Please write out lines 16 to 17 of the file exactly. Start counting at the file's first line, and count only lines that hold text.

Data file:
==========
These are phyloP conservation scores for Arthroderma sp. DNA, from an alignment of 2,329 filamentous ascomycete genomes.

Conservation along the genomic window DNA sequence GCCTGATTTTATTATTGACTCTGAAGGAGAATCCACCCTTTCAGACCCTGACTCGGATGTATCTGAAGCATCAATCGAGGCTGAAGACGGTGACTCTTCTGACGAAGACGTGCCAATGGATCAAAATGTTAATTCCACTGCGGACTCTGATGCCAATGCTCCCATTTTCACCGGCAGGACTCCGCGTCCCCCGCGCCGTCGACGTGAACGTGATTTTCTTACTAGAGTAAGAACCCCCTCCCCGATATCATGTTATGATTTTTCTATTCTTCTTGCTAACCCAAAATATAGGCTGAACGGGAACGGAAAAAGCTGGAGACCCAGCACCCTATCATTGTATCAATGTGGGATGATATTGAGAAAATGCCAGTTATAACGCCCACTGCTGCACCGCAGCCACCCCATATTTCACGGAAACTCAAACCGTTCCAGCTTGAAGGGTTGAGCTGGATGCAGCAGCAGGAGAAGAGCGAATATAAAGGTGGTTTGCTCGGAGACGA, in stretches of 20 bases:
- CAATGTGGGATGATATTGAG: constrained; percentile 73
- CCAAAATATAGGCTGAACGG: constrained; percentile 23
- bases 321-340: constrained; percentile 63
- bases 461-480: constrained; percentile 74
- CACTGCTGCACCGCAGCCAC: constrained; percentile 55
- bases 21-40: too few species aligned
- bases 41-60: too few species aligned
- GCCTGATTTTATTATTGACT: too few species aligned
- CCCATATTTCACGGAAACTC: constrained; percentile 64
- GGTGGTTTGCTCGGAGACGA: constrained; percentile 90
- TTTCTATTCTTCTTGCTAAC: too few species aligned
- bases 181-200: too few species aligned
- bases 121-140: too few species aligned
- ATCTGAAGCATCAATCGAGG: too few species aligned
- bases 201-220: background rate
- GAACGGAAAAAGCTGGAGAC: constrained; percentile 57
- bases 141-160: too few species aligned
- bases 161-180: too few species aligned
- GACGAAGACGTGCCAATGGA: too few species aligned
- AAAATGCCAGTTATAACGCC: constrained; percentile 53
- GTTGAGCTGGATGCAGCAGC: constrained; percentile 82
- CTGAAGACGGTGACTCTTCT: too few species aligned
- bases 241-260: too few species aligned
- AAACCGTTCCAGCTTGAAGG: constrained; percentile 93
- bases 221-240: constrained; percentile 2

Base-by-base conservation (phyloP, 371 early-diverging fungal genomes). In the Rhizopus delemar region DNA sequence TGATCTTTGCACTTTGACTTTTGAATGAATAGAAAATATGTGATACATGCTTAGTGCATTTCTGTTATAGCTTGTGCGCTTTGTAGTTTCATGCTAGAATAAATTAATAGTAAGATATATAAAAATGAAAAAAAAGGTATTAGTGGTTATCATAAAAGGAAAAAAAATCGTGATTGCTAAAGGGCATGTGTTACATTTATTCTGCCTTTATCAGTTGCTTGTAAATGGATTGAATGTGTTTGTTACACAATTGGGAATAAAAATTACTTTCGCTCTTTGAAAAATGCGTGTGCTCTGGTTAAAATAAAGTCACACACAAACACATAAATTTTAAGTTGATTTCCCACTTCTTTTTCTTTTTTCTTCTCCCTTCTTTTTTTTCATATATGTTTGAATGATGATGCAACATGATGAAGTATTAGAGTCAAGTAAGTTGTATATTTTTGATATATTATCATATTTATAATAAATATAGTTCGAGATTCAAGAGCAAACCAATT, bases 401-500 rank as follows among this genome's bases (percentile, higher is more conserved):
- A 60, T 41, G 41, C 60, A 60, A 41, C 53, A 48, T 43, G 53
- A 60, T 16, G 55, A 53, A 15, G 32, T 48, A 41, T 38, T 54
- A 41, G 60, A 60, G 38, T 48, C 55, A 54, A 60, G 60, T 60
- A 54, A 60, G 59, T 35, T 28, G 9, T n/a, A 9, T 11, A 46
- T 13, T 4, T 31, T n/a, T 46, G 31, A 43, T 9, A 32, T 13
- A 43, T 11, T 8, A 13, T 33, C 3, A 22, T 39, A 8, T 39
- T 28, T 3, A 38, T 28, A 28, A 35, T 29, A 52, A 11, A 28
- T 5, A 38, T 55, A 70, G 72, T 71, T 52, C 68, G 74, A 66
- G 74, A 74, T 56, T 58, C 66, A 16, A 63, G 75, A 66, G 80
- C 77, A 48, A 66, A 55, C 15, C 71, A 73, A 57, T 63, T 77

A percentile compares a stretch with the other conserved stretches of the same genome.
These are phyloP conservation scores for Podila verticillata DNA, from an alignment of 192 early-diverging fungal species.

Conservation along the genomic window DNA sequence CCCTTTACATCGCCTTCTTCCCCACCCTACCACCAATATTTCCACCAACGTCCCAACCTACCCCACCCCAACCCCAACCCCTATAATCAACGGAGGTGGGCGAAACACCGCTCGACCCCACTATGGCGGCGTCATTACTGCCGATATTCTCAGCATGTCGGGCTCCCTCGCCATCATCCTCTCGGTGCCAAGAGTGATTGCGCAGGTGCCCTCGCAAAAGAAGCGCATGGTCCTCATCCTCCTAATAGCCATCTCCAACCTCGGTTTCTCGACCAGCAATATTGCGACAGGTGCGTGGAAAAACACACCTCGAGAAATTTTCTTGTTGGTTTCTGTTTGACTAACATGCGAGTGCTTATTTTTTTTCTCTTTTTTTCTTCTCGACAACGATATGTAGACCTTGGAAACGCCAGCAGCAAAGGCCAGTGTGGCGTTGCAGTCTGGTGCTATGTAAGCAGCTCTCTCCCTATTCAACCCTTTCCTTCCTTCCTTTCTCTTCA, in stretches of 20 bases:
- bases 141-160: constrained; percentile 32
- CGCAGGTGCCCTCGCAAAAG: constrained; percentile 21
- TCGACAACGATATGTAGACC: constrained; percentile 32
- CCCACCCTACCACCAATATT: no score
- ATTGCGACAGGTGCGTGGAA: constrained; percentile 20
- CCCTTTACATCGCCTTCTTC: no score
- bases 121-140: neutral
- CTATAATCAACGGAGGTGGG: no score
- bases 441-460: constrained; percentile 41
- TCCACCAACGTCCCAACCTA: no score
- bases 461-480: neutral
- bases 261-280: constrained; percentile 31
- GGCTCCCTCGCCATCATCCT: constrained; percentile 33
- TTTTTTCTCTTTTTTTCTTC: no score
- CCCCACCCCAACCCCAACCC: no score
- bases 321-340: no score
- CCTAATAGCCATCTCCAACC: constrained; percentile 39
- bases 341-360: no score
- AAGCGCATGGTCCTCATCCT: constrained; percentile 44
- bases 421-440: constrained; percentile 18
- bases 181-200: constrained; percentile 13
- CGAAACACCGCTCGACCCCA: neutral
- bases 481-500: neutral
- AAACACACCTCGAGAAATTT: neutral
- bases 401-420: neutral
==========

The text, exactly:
- ATCTGAAGCATCAATCGAGG: too few species aligned
- bases 201-220: background rate